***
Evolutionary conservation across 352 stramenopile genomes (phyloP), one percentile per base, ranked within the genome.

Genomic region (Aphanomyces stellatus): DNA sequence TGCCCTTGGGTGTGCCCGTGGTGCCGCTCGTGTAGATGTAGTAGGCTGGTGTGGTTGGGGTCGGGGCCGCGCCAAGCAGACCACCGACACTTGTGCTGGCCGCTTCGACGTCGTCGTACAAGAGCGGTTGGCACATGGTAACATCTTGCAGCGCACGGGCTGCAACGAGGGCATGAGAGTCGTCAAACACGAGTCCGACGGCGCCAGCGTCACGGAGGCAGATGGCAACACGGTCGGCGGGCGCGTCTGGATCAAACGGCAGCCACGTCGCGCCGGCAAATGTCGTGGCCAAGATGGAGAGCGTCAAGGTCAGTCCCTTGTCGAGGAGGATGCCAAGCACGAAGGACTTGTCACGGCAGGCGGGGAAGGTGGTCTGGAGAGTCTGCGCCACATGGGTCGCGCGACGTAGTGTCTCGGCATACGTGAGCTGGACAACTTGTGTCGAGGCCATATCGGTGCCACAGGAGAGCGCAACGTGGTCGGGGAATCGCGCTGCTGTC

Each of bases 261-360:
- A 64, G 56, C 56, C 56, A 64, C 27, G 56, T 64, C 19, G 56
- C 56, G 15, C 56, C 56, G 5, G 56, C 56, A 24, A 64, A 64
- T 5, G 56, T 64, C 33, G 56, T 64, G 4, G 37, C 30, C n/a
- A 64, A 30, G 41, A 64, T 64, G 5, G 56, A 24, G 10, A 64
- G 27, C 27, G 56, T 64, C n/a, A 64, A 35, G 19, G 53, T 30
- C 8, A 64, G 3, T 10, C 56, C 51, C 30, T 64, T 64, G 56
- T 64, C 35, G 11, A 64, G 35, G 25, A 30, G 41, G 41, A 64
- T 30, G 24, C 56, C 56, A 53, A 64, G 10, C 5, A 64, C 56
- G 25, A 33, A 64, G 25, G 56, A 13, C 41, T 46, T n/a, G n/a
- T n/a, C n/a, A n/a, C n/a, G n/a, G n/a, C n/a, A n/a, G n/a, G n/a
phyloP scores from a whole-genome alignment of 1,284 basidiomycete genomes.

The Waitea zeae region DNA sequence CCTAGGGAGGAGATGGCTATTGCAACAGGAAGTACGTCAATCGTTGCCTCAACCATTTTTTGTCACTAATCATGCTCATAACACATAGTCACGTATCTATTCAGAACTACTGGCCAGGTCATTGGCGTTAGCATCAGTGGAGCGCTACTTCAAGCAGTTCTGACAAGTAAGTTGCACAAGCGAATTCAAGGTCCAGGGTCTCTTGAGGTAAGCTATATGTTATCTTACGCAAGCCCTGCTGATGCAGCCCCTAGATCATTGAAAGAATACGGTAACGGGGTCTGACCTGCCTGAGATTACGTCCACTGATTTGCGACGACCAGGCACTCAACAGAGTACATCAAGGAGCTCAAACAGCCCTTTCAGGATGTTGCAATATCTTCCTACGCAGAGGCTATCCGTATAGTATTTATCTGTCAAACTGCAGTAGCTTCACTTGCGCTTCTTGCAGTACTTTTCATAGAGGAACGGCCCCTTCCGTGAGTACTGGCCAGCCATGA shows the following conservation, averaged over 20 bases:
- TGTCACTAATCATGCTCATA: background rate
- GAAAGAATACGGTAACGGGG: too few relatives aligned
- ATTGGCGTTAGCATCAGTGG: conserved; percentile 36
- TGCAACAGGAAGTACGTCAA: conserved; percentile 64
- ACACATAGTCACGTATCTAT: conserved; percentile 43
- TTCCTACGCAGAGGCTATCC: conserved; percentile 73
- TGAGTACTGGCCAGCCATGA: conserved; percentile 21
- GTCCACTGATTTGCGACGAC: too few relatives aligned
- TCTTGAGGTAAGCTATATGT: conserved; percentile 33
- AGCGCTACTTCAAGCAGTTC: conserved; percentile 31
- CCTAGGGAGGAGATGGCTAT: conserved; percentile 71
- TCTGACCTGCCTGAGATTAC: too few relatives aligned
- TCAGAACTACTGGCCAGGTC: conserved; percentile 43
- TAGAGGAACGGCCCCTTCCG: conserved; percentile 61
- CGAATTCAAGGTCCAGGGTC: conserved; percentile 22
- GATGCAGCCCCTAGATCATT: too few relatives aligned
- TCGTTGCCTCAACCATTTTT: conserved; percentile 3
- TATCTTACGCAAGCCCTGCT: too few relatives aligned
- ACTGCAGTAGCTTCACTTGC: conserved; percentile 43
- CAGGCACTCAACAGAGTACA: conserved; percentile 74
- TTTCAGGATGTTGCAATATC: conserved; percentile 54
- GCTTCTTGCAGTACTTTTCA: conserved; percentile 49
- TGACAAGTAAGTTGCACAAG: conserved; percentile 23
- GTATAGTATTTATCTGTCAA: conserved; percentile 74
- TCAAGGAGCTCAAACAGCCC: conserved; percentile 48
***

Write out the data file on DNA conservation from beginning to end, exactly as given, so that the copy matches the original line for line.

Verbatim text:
Evolutionary conservation across 352 stramenopile genomes (phyloP), one percentile per base, ranked within the genome.

Genomic region (Aphanomyces stellatus): DNA sequence TGCCCTTGGGTGTGCCCGTGGTGCCGCTCGTGTAGATGTAGTAGGCTGGTGTGGTTGGGGTCGGGGCCGCGCCAAGCAGACCACCGACACTTGTGCTGGCCGCTTCGACGTCGTCGTACAAGAGCGGTTGGCACATGGTAACATCTTGCAGCGCACGGGCTGCAACGAGGGCATGAGAGTCGTCAAACACGAGTCCGACGGCGCCAGCGTCACGGAGGCAGATGGCAACACGGTCGGCGGGCGCGTCTGGATCAAACGGCAGCCACGTCGCGCCGGCAAATGTCGTGGCCAAGATGGAGAGCGTCAAGGTCAGTCCCTTGTCGAGGAGGATGCCAAGCACGAAGGACTTGTCACGGCAGGCGGGGAAGGTGGTCTGGAGAGTCTGCGCCACATGGGTCGCGCGACGTAGTGTCTCGGCATACGTGAGCTGGACAACTTGTGTCGAGGCCATATCGGTGCCACAGGAGAGCGCAACGTGGTCGGGGAATCGCGCTGCTGTC

Each of bases 261-360:
- A 64, G 56, C 56, C 56, A 64, C 27, G 56, T 64, C 19, G 56
- C 56, G 15, C 56, C 56, G 5, G 56, C 56, A 24, A 64, A 64
- T 5, G 56, T 64, C 33, G 56, T 64, G 4, G 37, C 30, C n/a
- A 64, A 30, G 41, A 64, T 64, G 5, G 56, A 24, G 10, A 64
- G 27, C 27, G 56, T 64, C n/a, A 64, A 35, G 19, G 53, T 30
- C 8, A 64, G 3, T 10, C 56, C 51, C 30, T 64, T 64, G 56
- T 64, C 35, G 11, A 64, G 35, G 25, A 30, G 41, G 41, A 64
- T 30, G 24, C 56, C 56, A 53, A 64, G 10, C 5, A 64, C 56
- G 25, A 33, A 64, G 25, G 56, A 13, C 41, T 46, T n/a, G n/a
- T n/a, C n/a, A n/a, C n/a, G n/a, G n/a, C n/a, A n/a, G n/a, G n/a
phyloP scores from a whole-genome alignment of 1,284 basidiomycete genomes.

The Waitea zeae region DNA sequence CCTAGGGAGGAGATGGCTATTGCAACAGGAAGTACGTCAATCGTTGCCTCAACCATTTTTTGTCACTAATCATGCTCATAACACATAGTCACGTATCTATTCAGAACTACTGGCCAGGTCATTGGCGTTAGCATCAGTGGAGCGCTACTTCAAGCAGTTCTGACAAGTAAGTTGCACAAGCGAATTCAAGGTCCAGGGTCTCTTGAGGTAAGCTATATGTTATCTTACGCAAGCCCTGCTGATGCAGCCCCTAGATCATTGAAAGAATACGGTAACGGGGTCTGACCTGCCTGAGATTACGTCCACTGATTTGCGACGACCAGGCACTCAACAGAGTACATCAAGGAGCTCAAACAGCCCTTTCAGGATGTTGCAATATCTTCCTACGCAGAGGCTATCCGTATAGTATTTATCTGTCAAACTGCAGTAGCTTCACTTGCGCTTCTTGCAGTACTTTTCATAGAGGAACGGCCCCTTCCGTGAGTACTGGCCAGCCATGA shows the following conservation, averaged over 20 bases:
- TGTCACTAATCATGCTCATA: background rate
- GAAAGAATACGGTAACGGGG: too few relatives aligned
- ATTGGCGTTAGCATCAGTGG: conserved; percentile 36
- TGCAACAGGAAGTACGTCAA: conserved; percentile 64
- ACACATAGTCACGTATCTAT: conserved; percentile 43
- TTCCTACGCAGAGGCTATCC: conserved; percentile 73
- TGAGTACTGGCCAGCCATGA: conserved; percentile 21
- GTCCACTGATTTGCGACGAC: too few relatives aligned
- TCTTGAGGTAAGCTATATGT: conserved; percentile 33
- AGCGCTACTTCAAGCAGTTC: conserved; percentile 31
- CCTAGGGAGGAGATGGCTAT: conserved; percentile 71
- TCTGACCTGCCTGAGATTAC: too few relatives aligned
- TCAGAACTACTGGCCAGGTC: conserved; percentile 43
- TAGAGGAACGGCCCCTTCCG: conserved; percentile 61
- CGAATTCAAGGTCCAGGGTC: conserved; percentile 22
- GATGCAGCCCCTAGATCATT: too few relatives aligned
- TCGTTGCCTCAACCATTTTT: conserved; percentile 3
- TATCTTACGCAAGCCCTGCT: too few relatives aligned
- ACTGCAGTAGCTTCACTTGC: conserved; percentile 43
- CAGGCACTCAACAGAGTACA: conserved; percentile 74
- TTTCAGGATGTTGCAATATC: conserved; percentile 54
- GCTTCTTGCAGTACTTTTCA: conserved; percentile 49
- TGACAAGTAAGTTGCACAAG: conserved; percentile 23
- GTATAGTATTTATCTGTCAA: conserved; percentile 74
- TCAAGGAGCTCAAACAGCCC: conserved; percentile 48